The company also invests in physical infrastructure. Its DashMart warehouses directly employ staff to stock items and hand them off to the drivers. It lets DoorDash continue serving consumers at times when other retailers are closed. This also benefits its self-employed drivers, who often make deliveries to supplement a daytime job.

Self driving lorries

Aurora Innovation also falls into the second bucket of physical-digital companies.

The driverless lorry pioneer has opted to avoid manufacturing vehicles of its own. Instead, it has partnered with the automotive parts specialist Continental to offer its self-driving hardware and software as a service that takes control of retrofitted rigs.

As the truck industry faces an inadequate supply of drivers, there's a need for this technology and Aurora has the clear support of industry insiders Volvo Trucks and FedEx are among those to have shown an early interest. But the key to driving costs out of the system will be decreasing the level of remote support it needs to provide over the long-term.

Not every business needs to merge 'bits and atoms' to succeed. Nor is our rationale for investing always based on the paradigm for those who try.

However, asking how companies approach the two worlds can be helpful when considering their prospects over the long term.

The companies we invest in need to make far-sighted investments themselves, and that often involves committing capital and resources to a combination of physical and digital innovation. Doing so gives them a chance to be transformative and disruptive.

Read more about Baillie Gifford


Kirsty Gibson, Investment Manager

Kirsty Gibson is an Investment Manager at Baillie Gifford. She joined in 2012 and began her career on the US Equities Team, moving on to spend several years in small and large cap global equities departments, before returning to US Equities. She graduated MA (Hons) in Economics in 2011 and MSc in Carbon Management in 2012, both from the University of Edinburgh.


Important Information 

For professional investors only.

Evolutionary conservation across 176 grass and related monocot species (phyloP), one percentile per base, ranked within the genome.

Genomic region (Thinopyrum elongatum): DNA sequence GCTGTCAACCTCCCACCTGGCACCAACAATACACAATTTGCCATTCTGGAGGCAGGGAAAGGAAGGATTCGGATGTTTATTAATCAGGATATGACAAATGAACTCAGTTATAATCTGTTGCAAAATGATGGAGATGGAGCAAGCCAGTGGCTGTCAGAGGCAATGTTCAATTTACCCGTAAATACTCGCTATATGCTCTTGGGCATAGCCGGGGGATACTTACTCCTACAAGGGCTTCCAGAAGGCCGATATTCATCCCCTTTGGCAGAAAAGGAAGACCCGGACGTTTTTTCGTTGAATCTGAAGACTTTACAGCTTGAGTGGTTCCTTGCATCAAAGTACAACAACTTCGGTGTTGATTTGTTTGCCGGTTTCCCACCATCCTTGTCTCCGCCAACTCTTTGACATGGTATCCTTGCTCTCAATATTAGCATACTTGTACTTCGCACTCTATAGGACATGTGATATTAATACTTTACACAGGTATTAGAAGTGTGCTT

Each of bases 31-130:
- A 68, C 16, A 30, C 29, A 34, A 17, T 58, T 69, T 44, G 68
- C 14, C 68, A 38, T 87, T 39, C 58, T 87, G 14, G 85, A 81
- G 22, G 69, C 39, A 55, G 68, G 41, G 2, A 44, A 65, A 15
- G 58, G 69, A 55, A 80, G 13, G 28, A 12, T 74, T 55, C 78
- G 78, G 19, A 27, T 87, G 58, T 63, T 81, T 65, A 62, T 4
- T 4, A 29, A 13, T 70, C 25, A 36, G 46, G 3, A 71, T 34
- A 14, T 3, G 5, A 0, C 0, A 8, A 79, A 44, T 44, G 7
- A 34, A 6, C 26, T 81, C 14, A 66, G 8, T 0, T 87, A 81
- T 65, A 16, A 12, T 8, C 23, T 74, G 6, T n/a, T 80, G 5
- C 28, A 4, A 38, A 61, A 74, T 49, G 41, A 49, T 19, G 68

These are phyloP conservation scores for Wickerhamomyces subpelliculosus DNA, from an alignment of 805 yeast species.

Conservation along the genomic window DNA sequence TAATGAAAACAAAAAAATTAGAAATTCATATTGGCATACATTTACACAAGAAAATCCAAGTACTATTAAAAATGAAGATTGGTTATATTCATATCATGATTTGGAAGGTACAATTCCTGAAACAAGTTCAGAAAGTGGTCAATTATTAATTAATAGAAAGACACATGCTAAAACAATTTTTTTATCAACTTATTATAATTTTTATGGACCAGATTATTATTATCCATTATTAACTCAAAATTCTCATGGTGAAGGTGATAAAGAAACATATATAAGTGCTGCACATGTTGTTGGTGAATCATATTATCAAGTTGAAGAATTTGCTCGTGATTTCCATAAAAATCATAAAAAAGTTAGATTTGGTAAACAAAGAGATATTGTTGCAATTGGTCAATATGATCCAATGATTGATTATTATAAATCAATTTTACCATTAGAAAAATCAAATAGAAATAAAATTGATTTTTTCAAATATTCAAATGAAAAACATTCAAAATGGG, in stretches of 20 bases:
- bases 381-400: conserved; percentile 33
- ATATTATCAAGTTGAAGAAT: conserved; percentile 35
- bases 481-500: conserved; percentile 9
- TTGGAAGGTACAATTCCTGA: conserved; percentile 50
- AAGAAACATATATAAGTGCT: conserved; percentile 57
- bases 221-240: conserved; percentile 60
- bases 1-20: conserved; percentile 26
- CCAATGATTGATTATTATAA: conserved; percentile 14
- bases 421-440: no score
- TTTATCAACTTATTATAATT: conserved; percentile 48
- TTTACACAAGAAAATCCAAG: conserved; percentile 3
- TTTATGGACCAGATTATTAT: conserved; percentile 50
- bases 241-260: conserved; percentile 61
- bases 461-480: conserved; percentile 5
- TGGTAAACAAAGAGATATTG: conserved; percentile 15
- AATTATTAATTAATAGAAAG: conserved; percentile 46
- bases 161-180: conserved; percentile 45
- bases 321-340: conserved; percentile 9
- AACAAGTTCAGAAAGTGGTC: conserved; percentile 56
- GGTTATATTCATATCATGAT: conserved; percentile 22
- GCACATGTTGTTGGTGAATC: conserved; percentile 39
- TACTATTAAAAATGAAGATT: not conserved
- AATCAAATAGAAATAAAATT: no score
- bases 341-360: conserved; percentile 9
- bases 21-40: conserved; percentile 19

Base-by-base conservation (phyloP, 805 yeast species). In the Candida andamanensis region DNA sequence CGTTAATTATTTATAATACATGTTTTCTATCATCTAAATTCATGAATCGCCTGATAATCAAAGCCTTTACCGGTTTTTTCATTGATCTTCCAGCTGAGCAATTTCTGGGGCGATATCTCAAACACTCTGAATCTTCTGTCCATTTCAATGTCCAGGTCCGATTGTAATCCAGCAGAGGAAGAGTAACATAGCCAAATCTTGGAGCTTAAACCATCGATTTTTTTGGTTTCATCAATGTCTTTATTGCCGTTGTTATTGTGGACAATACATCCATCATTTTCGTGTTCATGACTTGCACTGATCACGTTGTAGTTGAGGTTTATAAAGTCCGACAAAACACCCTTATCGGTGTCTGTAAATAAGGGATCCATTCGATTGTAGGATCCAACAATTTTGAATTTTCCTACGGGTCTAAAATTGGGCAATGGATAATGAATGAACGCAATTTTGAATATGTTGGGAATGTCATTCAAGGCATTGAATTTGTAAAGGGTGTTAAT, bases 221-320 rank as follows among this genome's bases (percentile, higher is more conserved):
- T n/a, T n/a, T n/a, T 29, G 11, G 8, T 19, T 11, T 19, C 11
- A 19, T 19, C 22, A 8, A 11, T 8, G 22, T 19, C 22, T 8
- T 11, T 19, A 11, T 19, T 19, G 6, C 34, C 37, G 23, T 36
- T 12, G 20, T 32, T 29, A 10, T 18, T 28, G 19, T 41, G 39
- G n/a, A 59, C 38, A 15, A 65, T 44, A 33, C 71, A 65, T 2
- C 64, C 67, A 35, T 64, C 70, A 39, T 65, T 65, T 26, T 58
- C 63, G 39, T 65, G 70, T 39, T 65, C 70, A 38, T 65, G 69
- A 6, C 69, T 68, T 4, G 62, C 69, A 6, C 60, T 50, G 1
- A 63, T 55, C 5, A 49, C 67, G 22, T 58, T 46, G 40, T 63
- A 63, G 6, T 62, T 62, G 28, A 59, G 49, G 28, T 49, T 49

This article does not constitute, and is not subject to the protections afforded to, independent research. Baillie Gifford and its staff may have dealt in the investments concerned. The views expressed are not statements of fact and should not be considered as advice or a recommendation to buy, sell or hold a particular investment. 

Baillie Gifford Investment Management (Europe) Limited provides investment management and advisory services to European (excluding UK) clients. It was incorporated in Ireland in May 2018. Baillie Gifford Investment Management (Europe) Limited is authorised by the Central Bank of Ireland as an AIFM under the AIFM Regulations and as a UCITS management company under the UCITS Regulation. Baillie Gifford Investment Management (Europe) Limited is also authorised in accordance with Regulation 7 of the AIFM Regulations, to provide management of portfolios of investments, including Individual Portfolio Management ('IPM') and Non-Core Services. Baillie Gifford Investment Management (Europe) Limited has been appointed as UCITS management company to the following UCITS umbrella company; Baillie Gifford Worldwide Funds plc. Through passporting it has established Baillie Gifford Investment Management (Europe) Limited (Amsterdam Branch) to market its investment management and advisory services and distribute Baillie Gifford Worldwide Funds plc in The Netherlands. Baillie Gifford Investment Management (Europe) Limited is a wholly owned subsidiary of Baillie Gifford Overseas Limited, which is wholly owned by Baillie Gifford & Co. Baillie Gifford Overseas Limited and Baillie Gifford & Co are authorised and regulated in the UK by the Financial Conduct Authority.